#### Kristina123

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- Thread starter Kristina123
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Hi Kristina. Part (b) asks where function f is defined, yet you've answered where it's not defined. I would fix that.Are my answers sufficient to appropriately answer

For the second question, are you thinking that the function might not be differentiable at some values of x in the domain?

Why? The exercise does not ask for that.I want to explain further why it is differentiable and not differentiable

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I'm thinking that the function f is not differentiable when it approaches closer and closer to -2 and 2 because it seems as if the line is literally a vertical line, but when I graph the derivative of the function it appears that it is differentiable for the all x values of the domain in the function f. So does this mean that the function f doesn't have any areas where it is not differentiable?Hi Kristina. Part (b) asks where function f is defined, yet you've answered where it's not defined. I would fix that.

For the second question, are you thinking that the function might not be differentiable at some values of x in the domain?

Why? The exercise does not ask for that.

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Thank you for your thoughts, Kristina. As long as x is still approaching -2 from the left or approaching +2 from the right, the function is continuous and differentiable. It doesn't matter how close we are to either asymptote (x=-2 or x=2). The function is not differentiable when x is exactly -2 or 2 (and, as you've indicated) at any value in between.I'm thinking that the function f is not differentiable when it approaches closer and closer to -2 and 2 because it seems as if the line is literally a vertical line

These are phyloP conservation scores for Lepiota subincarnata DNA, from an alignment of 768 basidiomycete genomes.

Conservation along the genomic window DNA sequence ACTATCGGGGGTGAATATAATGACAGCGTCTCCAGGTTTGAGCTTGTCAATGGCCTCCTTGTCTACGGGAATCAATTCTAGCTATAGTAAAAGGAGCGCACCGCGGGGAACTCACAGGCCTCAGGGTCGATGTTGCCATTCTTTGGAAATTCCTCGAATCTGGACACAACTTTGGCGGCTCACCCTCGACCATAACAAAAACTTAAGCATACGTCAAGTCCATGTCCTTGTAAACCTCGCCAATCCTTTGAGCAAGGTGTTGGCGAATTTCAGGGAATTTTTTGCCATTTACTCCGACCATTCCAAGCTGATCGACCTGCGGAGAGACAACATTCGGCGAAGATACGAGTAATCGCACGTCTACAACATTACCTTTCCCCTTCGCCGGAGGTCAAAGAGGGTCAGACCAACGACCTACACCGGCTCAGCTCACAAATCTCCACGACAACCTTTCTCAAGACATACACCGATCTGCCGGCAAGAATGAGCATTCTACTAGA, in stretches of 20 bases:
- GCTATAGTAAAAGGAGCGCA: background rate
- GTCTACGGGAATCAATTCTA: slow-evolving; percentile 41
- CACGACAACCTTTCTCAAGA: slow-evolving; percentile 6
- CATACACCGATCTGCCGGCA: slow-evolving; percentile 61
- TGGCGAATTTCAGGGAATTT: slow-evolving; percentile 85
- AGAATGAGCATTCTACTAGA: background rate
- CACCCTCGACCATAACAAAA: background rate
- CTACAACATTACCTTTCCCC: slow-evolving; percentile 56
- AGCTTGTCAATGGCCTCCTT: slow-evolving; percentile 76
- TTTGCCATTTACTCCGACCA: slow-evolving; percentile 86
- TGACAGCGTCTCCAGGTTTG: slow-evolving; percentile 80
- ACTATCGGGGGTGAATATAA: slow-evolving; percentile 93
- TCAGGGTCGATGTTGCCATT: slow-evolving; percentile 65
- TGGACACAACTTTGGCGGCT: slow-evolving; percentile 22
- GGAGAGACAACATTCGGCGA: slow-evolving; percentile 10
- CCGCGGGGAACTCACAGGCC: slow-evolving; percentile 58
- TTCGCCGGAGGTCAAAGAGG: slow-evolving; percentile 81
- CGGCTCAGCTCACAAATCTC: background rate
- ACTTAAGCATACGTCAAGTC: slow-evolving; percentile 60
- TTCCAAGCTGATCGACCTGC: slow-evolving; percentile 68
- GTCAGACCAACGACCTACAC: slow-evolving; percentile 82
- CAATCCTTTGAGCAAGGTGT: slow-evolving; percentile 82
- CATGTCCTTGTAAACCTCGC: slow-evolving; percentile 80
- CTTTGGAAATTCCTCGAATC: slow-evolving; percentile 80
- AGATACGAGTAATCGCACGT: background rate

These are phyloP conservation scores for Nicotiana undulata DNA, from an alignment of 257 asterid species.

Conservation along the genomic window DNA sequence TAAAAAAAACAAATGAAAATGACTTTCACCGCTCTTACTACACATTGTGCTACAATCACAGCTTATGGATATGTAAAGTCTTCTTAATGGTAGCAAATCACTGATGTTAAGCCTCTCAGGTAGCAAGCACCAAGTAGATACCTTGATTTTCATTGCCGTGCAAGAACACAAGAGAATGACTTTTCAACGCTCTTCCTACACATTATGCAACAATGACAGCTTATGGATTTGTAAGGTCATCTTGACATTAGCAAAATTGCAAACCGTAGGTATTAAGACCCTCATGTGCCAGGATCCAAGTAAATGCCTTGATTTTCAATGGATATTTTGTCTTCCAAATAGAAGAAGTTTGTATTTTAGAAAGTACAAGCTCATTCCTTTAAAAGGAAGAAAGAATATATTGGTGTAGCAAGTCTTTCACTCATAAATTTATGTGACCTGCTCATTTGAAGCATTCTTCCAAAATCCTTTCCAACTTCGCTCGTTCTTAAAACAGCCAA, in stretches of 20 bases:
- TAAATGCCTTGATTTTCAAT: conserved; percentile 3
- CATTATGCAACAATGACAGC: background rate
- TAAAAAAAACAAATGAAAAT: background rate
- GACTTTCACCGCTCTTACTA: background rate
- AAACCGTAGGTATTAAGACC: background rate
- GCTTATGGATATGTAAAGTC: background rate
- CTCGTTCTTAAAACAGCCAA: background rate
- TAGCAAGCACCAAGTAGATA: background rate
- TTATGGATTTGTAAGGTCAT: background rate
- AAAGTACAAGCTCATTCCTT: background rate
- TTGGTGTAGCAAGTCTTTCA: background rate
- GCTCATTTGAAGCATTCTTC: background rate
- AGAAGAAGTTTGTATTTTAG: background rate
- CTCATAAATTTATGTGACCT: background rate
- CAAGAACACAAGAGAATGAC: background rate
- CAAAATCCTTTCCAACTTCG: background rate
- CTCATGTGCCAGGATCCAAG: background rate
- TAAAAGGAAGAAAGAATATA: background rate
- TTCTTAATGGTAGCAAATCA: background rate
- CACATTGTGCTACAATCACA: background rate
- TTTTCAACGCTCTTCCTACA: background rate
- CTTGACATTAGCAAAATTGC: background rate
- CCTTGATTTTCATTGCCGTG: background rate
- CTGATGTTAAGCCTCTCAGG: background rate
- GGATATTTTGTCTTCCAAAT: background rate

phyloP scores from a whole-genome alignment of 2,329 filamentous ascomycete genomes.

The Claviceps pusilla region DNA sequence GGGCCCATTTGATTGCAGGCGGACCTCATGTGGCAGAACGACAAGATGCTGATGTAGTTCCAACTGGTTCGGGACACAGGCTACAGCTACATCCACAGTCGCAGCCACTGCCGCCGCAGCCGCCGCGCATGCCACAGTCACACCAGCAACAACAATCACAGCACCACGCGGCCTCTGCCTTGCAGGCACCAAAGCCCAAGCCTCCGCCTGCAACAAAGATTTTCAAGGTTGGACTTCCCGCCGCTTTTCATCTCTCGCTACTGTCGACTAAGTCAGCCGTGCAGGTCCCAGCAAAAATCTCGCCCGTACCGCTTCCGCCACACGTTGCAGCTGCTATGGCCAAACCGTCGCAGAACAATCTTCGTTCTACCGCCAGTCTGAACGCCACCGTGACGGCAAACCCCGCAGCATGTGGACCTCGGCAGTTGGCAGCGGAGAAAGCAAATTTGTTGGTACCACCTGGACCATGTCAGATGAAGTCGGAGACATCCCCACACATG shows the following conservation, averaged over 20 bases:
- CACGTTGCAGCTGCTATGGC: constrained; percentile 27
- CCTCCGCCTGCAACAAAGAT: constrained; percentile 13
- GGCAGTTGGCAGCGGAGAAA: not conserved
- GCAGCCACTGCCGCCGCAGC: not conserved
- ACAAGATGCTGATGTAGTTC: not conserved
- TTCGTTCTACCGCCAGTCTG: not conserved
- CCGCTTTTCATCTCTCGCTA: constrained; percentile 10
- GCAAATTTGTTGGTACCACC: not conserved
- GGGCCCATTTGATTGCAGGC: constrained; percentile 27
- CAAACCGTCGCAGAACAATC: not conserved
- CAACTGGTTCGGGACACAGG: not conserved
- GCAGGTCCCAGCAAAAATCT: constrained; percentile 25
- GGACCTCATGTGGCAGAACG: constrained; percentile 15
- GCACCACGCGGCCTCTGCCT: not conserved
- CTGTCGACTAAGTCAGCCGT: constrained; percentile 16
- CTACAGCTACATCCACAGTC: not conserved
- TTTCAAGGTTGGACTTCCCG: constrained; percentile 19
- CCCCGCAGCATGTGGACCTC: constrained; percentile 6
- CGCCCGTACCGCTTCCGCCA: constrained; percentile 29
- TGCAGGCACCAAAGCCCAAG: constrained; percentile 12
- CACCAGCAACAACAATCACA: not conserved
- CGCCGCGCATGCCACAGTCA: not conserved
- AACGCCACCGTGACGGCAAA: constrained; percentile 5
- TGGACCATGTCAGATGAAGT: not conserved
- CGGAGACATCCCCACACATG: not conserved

Therefore, I would cut short your posted answer for the second question, by writing just the first part: f(x) is differentiable everywhere on its domain.

Please post your corrected domain statement, so we can check it.

PS: It's not the graph that becomes vertical near -2 and 2. The asymptotes are the only vertical lines. The graph itself is never vertical, even when function values become infinitely large (in absolute value).

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Thank you so much for your insightful response. My updated answer for b) is now:Thank you for your thoughts, Kristina. As long as x is still approaching -2 from the left or approaching +2 from the right, the function is continuous and differentiable. It doesn't matter how close we are to either asymptote (x=-2 or x=2). The function is not differentiable when x is exactly -2 or 2 (and, as you've indicated) at any value in between.

Therefore, I would cut short your posted answer for the second question, by writing just the first part: f(x) is differentiable everywhere on its domain.

Please post your corrected domain statement, so we can check it.

PS: It's not the graph that becomes vertical near -2 and 2. The asymptotes are the only vertical lines. The graph itself is never vertical, even when function values become infinitely large (in absolute value).

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I understand what you mean, but, technically speaking, the interval [-2,2] is always defined; it's thethe interval [-2,2] in between is undefined

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Is the function defined when:I'm thinking that the function f is not differentiable when it approaches closer and closer to -2 and 2 because it seems as if the line is literally a vertical line, but when I graph the derivative of the function it appears that it is differentiable for the all x values of the domain in the function f. So does this mean that the function f doesn't have any areas where it is not differentiable?

|| x|| < 2 .,..?